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Catharine Beecher probably never even set foot on the campus of what is now Mansfield University, but her name lives on here. In 1966, the Mansfield State College board of trustees renamed the former Wilson House to honor Miss Beecher. The home, which has been demolished for new residence halls, once housed the campus public relations and sports information offices and a training center for the home economics department.
While home economics is no longer included in the curriculum, it was once one of the more popular majors here. Much of the home economics curriculum was taught in the building now called Elliot Hall, which was known as the Arts Building until 1972 and the Home Ec Center until 1997. (When it was called the Art Building, music and home economics shared the space.) Just like education, though, there was a need to give majors field experience. There is no better place to provide real world home economics experience than in a real “home.” Both the Beecher House and the current Alumni House, which was once called the Richards House, were both used as home management laboratories.
Beecher House (there is evidence that there was talk of calling the building a “cottage”) was named for an early pioneer of the field of home economics, Catharine (sometimes spelled Catherine) Beecher. She is the older sister of the more famous Harriet Beecher Stowe, author of Uncle Tom’s Cabin or Life Among the Lowly.
Famous as Harriet may have been, Catharine was an important woman in her own right. She was the eldest of 13 children born to the Calvinist minister Lyman Beecher. Lyman had nine children by his first wife, Roxanne, and four more to his second wife, Harriet. Catharine was born in 1800 in East Hampton, N.Y. When she was nine, the family moved to Litchfield, Conn. Her early education was at home and at the age of 10, she enrolled in a private school. Unfortunately, the curriculum for females was extremely limited. Catharine independently studied Latin, philosophy, and mathematics. By 1821, she had become a school teacher.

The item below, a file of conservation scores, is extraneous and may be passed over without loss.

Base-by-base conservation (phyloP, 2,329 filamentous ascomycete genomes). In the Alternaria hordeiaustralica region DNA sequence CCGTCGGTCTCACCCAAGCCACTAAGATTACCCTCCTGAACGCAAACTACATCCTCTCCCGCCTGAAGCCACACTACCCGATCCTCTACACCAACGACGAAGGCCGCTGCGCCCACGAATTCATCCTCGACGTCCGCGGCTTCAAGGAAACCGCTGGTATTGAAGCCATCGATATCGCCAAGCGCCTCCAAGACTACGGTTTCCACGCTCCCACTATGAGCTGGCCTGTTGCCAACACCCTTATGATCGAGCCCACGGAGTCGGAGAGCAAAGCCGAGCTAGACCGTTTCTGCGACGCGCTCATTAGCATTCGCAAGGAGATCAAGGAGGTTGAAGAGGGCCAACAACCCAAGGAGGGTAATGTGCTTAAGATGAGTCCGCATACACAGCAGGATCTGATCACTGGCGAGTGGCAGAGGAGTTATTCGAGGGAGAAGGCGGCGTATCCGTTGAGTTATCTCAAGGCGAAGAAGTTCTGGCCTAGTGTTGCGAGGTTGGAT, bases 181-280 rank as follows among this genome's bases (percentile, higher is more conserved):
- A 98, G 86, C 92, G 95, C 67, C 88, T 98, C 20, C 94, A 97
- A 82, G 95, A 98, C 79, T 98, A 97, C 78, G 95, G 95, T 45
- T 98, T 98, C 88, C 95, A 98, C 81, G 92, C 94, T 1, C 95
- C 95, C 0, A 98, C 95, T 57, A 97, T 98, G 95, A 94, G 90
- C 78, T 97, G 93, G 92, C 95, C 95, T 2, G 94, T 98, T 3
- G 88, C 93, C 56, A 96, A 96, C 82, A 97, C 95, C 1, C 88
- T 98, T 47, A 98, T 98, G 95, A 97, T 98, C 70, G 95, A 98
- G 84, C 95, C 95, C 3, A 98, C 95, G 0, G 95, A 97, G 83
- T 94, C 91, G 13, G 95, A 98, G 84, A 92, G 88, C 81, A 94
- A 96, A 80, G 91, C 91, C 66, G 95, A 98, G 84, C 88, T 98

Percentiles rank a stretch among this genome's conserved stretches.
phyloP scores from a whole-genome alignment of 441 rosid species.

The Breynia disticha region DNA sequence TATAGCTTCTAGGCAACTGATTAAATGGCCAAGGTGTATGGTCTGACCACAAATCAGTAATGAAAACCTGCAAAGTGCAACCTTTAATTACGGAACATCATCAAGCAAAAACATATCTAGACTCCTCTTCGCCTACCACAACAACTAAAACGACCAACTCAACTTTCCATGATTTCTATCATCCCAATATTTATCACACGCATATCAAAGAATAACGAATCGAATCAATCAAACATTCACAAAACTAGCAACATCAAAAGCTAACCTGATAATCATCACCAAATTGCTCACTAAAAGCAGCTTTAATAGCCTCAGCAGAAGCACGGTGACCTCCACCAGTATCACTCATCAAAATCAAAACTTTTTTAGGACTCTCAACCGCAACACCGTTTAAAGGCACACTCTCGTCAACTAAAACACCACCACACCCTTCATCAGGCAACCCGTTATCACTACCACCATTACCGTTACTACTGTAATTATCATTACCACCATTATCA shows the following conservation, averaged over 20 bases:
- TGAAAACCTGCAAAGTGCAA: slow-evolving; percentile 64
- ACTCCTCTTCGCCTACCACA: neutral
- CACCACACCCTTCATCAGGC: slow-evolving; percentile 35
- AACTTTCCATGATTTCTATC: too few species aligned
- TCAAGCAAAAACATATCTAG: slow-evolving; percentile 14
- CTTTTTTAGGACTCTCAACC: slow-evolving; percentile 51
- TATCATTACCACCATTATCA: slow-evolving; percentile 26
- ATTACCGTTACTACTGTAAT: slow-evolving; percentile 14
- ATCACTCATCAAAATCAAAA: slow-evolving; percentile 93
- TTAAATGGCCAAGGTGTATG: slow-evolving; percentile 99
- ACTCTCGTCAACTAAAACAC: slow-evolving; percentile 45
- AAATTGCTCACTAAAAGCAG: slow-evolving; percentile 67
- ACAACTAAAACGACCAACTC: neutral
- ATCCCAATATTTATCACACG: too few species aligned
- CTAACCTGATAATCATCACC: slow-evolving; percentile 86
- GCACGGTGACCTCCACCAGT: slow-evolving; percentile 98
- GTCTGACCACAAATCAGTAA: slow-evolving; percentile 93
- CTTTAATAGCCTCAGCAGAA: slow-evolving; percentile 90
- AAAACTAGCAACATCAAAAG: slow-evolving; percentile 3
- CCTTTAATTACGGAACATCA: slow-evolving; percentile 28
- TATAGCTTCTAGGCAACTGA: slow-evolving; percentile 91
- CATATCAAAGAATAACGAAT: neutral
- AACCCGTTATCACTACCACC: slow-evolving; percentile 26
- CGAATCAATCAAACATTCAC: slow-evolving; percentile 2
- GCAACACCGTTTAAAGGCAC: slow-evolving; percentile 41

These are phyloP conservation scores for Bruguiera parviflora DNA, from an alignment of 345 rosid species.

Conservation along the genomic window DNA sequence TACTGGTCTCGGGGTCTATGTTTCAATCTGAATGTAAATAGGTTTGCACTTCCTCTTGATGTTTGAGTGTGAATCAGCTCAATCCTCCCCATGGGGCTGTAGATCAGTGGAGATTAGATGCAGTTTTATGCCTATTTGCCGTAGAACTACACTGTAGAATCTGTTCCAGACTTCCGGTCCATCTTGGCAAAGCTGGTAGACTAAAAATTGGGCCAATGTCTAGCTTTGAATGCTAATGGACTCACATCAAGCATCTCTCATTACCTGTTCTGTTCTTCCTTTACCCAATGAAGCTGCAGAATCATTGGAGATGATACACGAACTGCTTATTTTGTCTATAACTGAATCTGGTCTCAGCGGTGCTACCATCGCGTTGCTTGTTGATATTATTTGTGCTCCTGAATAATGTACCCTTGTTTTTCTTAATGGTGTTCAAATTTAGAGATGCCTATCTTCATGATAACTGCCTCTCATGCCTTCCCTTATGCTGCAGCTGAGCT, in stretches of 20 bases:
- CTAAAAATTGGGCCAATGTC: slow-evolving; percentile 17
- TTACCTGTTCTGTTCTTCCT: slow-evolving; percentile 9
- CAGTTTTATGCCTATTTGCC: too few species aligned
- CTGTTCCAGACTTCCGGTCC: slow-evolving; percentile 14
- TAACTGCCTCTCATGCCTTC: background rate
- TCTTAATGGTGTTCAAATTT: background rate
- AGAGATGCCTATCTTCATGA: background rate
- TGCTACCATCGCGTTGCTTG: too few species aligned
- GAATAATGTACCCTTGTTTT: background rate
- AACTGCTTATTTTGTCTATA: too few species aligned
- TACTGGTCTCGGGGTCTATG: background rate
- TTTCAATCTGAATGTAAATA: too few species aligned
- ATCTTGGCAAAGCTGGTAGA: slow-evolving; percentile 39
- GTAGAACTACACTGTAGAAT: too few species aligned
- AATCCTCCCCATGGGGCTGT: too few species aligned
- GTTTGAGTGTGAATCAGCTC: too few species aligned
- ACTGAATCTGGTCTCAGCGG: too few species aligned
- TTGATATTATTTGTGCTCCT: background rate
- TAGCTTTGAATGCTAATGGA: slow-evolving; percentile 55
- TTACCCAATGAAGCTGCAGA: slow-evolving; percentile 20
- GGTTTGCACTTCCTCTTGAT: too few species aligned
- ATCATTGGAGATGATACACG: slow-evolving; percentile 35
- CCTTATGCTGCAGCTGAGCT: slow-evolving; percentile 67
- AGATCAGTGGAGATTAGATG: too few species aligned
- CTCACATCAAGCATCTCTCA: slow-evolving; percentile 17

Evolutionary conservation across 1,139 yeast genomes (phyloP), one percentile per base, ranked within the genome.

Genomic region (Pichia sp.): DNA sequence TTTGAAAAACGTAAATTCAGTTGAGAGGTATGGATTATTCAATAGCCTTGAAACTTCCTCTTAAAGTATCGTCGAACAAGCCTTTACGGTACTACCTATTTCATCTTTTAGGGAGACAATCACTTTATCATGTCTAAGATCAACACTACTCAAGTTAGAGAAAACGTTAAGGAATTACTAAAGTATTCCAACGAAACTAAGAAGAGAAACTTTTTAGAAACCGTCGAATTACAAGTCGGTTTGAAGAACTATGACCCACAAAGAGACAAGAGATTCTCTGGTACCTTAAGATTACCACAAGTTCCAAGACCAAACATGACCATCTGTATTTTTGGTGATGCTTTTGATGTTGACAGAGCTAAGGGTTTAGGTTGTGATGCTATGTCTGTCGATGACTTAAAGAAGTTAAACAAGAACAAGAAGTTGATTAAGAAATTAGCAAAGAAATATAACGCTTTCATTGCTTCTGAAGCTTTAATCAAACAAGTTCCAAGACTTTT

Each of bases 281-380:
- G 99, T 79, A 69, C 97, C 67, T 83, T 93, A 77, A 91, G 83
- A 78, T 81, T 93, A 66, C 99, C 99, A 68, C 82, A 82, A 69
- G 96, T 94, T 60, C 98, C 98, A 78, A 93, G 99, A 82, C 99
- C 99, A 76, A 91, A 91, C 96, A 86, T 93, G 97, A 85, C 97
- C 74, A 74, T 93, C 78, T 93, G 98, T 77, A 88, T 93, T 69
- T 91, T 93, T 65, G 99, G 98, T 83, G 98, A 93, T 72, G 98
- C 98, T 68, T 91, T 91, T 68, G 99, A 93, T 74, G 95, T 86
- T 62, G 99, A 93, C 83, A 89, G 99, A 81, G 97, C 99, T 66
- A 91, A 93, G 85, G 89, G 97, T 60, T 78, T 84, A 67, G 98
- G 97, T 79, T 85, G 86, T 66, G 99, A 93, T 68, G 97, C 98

The year 1823 would prove to be both traumatic and opportune for Catharine. That year, she lost her fiancée, Alexander Metcalf Fisher, who died at sea. According to the City University of New York’s Newman Library website, which outlines the history of the Beecher family, Catharine became convinced that her life’s mission was to “find happiness in living to do good.” A small fortune that Fisher willed to her did not hurt that cause. Catharine and a sister, Mary, started the Hartford Female Seminary with the estate money. In the first year, the seminary enrolled seven pupils. Within three years, the seminary had nearly 100 students. One of the more revolutionary ideas at the school was teaching women’s calisthenics. While it is common today for women to become athletes, the idea of a physical education course for females took decades to catch on. According to a PBS online report, Catharine felt that it is the school’s responsibility to stress the moral, physical, and intellectual development of women.
Hartford Female Seminary persisted for nearly 60 years and became known for its religious revivals. Some histories credit Catharine with leading the revivals, though she struggled to receive her own religious visions. This would be the first of many paradoxes in this remarkable woman’s life.
Catharine later turned her attention to the Western Frontier, which was constantly moving closer to the Pacific Ocean. In 1832, she founded the Western Female Institute in Cincinnati with the goal of providing an education to teachers who would later teach in the West. A financial crisis five years later led to the closing of that institution. In 1852, Catharine founded the American’s Woman’s Education Association, also with the goal of providing more teachers in the frontier regions. By that point, the territory of the United States stretched from ocean to ocean as a result of gains in the Mexican War.